One of the biggest problems in workplaces today is the lack of engagement. So many people slog through their day and all they are thinking about is going home or “I can’t wait until Friday.”
What can we do about it?
One thing I think we can start doing is to get our team members to “think” their work rather than just “do” their work. What I mean is, getting them to make decisions and really have some autonomy. This is what gets people engaged; owning their work and the results is what gets people out of bed, not just “doing” the work. Owning it and being allowed to make decisions is human, “doing” is mechanical.
So what can you do?
At first, start by sharing all of the things you consider when making a decision about something. For example, “I would like you to do this. Make sure you consider these details.”
Next, when you ask them to do the task again, don’t share anything, ask, “What things are you considering in making your decisions?” If they are totally off base, step back and share your considerations again. If they are right on, praise them for their insight and let them go make it happen.
Finally, when you ask them to do the task a third time, simply ask them what they intend to do and see if they are considering the decision-making criteria you have been teaching them.
If you want more engagement, extend trust and help team members get to the point where they can do things on their own.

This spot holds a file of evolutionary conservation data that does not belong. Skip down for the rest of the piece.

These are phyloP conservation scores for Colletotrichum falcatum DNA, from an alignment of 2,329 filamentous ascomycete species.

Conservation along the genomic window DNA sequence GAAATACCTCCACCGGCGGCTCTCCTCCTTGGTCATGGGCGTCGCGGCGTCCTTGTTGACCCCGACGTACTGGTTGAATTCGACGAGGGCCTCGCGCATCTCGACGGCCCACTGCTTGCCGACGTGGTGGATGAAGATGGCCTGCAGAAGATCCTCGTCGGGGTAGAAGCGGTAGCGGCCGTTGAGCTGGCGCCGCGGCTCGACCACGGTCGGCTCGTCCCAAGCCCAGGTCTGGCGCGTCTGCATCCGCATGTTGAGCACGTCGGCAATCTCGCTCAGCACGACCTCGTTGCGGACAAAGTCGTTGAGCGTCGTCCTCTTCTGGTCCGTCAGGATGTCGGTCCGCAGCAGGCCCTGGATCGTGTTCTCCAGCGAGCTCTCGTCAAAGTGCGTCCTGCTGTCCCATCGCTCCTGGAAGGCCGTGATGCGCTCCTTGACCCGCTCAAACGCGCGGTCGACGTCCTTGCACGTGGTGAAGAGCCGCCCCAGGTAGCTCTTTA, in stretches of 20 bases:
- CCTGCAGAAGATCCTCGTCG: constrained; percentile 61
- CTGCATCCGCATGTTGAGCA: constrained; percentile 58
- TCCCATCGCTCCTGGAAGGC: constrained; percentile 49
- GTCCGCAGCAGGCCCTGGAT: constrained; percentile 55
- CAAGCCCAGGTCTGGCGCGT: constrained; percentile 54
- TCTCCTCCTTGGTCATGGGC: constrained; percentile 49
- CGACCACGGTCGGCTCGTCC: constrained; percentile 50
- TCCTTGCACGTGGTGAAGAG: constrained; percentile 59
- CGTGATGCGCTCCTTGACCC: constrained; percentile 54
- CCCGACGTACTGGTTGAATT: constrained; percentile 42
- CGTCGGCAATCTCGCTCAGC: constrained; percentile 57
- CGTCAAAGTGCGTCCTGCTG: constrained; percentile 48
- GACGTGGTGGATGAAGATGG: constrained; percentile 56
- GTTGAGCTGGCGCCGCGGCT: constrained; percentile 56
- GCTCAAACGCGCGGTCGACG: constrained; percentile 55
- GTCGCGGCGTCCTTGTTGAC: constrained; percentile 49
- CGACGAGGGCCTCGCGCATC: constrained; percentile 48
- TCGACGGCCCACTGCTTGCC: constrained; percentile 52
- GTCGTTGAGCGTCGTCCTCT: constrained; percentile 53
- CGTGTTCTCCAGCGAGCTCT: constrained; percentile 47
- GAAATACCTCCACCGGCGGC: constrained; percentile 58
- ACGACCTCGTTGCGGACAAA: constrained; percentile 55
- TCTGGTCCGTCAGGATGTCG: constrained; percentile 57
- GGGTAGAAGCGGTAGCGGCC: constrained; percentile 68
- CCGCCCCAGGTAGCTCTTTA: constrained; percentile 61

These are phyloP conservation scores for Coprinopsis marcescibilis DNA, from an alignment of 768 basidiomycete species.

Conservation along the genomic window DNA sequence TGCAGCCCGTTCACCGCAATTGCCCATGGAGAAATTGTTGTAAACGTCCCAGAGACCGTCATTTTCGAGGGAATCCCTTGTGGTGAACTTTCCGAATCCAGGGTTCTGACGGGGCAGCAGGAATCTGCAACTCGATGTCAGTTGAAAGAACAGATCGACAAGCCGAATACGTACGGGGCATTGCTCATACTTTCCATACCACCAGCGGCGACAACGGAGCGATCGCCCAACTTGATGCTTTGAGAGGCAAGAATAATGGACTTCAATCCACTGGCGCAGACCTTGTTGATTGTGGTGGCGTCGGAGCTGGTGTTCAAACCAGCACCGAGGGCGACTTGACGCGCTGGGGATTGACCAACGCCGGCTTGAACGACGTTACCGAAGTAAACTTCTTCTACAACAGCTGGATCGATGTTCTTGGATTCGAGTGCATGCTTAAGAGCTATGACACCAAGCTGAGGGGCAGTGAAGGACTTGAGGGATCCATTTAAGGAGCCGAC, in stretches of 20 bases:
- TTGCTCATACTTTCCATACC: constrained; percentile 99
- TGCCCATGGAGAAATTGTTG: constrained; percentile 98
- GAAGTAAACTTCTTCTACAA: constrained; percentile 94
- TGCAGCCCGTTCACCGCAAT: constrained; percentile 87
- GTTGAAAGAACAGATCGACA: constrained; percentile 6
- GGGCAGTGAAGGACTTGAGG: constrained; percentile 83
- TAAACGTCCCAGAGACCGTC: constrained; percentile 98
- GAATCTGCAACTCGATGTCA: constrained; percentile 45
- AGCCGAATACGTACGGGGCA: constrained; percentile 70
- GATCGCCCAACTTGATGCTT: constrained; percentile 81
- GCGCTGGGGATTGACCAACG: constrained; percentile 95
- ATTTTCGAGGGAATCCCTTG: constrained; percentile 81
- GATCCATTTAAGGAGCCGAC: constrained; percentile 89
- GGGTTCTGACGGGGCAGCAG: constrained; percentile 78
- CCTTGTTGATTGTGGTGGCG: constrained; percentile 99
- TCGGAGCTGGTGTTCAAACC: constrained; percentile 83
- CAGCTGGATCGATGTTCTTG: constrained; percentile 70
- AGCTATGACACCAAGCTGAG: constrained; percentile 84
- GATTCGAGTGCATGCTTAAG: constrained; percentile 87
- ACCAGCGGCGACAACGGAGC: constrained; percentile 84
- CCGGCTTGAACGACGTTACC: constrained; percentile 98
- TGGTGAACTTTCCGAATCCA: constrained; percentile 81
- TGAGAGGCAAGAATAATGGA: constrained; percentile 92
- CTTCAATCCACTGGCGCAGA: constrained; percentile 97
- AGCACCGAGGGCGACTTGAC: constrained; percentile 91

2 thoughts on “Getting to Engagement”
Great post Neal.. it’s a real challenge to get people to be enthusiastic about the work and go the extra mile to achieve excellence. Maybe it’s partly a generational thing (or maybe that’s an excuse) but if front-line technicians are part-time freelancers with no long-term commitment to the company, the general attitude seams to be apathy and indifference. (am still an advocate for the return of the Swank model: salaried technicians who are well paid, well dressed and trained to derive job satisfaction from doing great work and delivering awesome service)
Thanks Ken. Regardless of full-time or part-time, most people want to have some control of their work rather than being treated as robots. Being clear about expectations, getting their input and praising success are all ways to illicit higher performance. However, there are those who do not respond and are satisfied to live a life of always wanting someone to tell them what to do. This is a shame but a reality. The key though is to at least give people the benefit of the doubt and give empowerment a try, if they respond, great, if not, it’s just a shame.